I remember at the end of that week, it was a Friday evening. We were walking on the north end, and I said to Brad, “You’re going to think I’m crazy.” Typically, he said, “Try me.” I said, “I want to spend the whole summer up here, but I want to rent my own place. I don’t want to stay with my parents.” He said, “Go for it.” I looked around and found a place, and that began a series of season-long rentals in three different locations until we bought this place in 2006. Brad found that he was able to work from here in the summer, too. We were beta testers for the cable modems here. We had two phone lines in the house.

Could you talk about your and Brad’s professional lives?

Brad is an asset manager in the financial services industry. He used to be a broker. He made a decision to leave a corporate job because he wanted to be hand in hand with me raising the kids. His office is in the house, and we were at every swim meet, dance recital, teacher meeting and concert. We did share in raising the kids.

I am a nurse by training, and have settled in over the last 18 years in research for the pediatric cancer department at Vanderbilt. I’m involved in the clinical trials program there.

It sounds like you started on the ground floor in cancer research, you grew and were given greater responsibilities.

Right, but life takes twists and turns. In college, I was accepted for a summer job at St. Jude’s Children’s Hospital in Memphis, but I wasn’t sure I could handle being around kids with cancer all the time. I took a different position in Atlanta. So we’re in orientation there, and at the end of the day they gave us our assignments. Mine was on the pediatric cancer floor. Go figure!

After graduation I did work in pediatric intensive care. After our kids were born, I got more into home research and started a company from home, and one thing led to another. I have been running a research group at Vanderbilt full-time for three years now. I have just hired someone to negotiate our contracts, which will relieve me of some of what I have been doing.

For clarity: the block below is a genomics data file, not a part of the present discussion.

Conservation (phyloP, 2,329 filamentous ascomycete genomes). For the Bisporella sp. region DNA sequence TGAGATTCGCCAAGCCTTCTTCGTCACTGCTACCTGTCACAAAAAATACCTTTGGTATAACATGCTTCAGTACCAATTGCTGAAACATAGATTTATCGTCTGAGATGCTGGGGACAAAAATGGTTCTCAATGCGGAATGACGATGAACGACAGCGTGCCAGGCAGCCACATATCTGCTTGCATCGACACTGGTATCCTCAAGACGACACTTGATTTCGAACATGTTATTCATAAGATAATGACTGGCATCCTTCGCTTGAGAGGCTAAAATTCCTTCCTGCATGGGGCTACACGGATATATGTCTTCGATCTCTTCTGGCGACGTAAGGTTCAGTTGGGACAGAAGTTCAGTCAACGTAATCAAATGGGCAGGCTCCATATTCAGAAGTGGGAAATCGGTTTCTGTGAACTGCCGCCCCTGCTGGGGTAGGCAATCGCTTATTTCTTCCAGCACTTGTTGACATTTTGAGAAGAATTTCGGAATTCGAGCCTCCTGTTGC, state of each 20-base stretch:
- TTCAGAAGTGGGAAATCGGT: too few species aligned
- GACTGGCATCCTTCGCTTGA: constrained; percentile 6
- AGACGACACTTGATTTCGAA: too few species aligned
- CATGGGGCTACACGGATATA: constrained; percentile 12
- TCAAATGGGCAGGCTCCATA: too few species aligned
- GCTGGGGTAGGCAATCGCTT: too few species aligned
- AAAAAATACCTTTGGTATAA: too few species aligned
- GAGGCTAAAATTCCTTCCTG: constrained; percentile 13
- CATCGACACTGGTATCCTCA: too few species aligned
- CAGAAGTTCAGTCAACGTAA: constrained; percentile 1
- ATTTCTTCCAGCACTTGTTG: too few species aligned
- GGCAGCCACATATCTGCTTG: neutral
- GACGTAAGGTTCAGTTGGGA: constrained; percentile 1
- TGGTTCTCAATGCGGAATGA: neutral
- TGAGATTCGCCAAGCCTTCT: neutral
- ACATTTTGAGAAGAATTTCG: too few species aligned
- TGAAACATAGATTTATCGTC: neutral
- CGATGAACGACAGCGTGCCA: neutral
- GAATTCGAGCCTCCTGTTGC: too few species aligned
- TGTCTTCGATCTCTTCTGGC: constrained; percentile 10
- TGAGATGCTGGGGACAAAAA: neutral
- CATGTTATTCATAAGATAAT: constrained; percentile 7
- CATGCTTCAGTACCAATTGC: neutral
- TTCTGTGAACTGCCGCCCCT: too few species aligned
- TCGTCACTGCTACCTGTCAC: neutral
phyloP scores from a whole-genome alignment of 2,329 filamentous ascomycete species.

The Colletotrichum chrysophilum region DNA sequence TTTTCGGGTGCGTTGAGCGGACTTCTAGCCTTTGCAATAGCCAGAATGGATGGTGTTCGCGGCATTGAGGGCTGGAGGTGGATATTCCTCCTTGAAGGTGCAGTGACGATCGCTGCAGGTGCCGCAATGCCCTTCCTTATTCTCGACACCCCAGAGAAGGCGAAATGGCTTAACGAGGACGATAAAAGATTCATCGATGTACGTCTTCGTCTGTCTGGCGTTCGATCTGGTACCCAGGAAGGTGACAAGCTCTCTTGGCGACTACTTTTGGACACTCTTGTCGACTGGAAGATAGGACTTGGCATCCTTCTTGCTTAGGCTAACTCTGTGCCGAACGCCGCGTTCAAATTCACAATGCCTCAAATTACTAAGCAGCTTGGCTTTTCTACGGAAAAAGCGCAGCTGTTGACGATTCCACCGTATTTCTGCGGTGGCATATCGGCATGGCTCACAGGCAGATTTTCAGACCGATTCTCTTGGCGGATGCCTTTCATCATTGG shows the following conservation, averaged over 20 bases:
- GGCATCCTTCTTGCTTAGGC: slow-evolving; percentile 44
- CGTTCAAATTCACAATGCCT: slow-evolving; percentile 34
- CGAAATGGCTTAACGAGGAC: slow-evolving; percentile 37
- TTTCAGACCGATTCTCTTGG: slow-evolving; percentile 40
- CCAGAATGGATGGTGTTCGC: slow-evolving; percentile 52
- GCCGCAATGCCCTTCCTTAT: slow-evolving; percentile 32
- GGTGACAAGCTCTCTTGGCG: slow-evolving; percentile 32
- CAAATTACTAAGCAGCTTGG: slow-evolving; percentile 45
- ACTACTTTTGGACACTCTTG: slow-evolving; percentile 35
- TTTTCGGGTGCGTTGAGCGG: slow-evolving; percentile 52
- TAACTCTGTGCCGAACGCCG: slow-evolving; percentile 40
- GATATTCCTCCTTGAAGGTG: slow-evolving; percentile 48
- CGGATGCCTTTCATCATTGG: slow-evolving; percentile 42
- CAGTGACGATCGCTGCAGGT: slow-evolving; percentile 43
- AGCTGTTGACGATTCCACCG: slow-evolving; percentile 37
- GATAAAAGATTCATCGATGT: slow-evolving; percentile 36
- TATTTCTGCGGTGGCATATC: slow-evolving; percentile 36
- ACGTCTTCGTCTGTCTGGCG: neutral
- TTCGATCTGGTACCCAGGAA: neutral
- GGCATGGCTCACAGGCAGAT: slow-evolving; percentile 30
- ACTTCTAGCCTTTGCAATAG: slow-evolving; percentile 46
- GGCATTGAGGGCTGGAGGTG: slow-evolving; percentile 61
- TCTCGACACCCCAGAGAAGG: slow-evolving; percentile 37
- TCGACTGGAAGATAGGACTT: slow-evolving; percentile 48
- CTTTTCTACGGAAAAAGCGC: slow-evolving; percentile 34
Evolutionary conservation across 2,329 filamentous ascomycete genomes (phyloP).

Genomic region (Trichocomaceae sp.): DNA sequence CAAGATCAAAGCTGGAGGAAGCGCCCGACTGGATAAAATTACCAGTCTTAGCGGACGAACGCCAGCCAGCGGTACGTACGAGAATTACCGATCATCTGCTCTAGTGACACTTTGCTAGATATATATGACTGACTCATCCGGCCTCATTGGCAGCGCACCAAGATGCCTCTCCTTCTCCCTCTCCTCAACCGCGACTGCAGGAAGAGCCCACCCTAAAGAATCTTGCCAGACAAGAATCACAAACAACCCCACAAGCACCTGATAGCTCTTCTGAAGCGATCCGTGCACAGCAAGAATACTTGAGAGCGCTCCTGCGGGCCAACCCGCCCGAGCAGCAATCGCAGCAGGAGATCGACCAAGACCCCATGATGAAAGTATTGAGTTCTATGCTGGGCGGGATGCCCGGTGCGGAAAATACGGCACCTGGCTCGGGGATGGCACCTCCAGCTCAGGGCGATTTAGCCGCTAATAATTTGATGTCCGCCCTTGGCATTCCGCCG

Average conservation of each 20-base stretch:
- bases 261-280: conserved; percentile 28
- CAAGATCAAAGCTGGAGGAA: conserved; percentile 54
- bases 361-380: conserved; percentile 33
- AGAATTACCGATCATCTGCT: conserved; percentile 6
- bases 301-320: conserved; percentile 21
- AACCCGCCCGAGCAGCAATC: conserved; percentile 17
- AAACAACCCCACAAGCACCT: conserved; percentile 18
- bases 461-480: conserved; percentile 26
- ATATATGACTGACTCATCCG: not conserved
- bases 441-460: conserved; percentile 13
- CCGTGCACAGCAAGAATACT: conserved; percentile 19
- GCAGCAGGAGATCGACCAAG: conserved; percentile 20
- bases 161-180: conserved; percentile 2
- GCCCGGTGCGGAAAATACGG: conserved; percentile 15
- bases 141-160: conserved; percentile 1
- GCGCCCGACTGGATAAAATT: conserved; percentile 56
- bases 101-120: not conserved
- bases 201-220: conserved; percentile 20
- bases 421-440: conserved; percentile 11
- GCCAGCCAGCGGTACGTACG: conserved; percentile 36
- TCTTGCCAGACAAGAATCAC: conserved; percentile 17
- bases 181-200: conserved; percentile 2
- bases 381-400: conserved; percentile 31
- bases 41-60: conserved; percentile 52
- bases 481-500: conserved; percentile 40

Are you still in touch with your nursing roots?

In a way, I am. Here’s an example. Earlier this year we had a little girl with a condition only three children in the world are known to have. I was called into the office at 5 o’clock Thursday afternoon and by 10 o’clock Saturday we had the drug in hand. We were able to save this child’s life. I was very involved with the child and with the family for a while. It felt wonderful to have that kind of positive impact on them.

How did you become who you are at Chautauqua?

I must say, when they called me to join the board of trustees, I was pretty shocked. Like so many things here, it’s a bit of a story. It goes back to when we were looking for a place to buy. We were interested in this place where we are sitting, and it turned out the seller was the uncle of someone then on the board. So that started an acquaintance. Meanwhile, I was a Chautauqua Fund volunteer, and Brad and I were part of a focus group when they were starting to work on a strategic plan. I was also the chair of the Chautauqua in the Digital Age study group. So I was doing different things for Chautauqua, but not really thinking about board membership for myself. It seems they were thinking about it, though.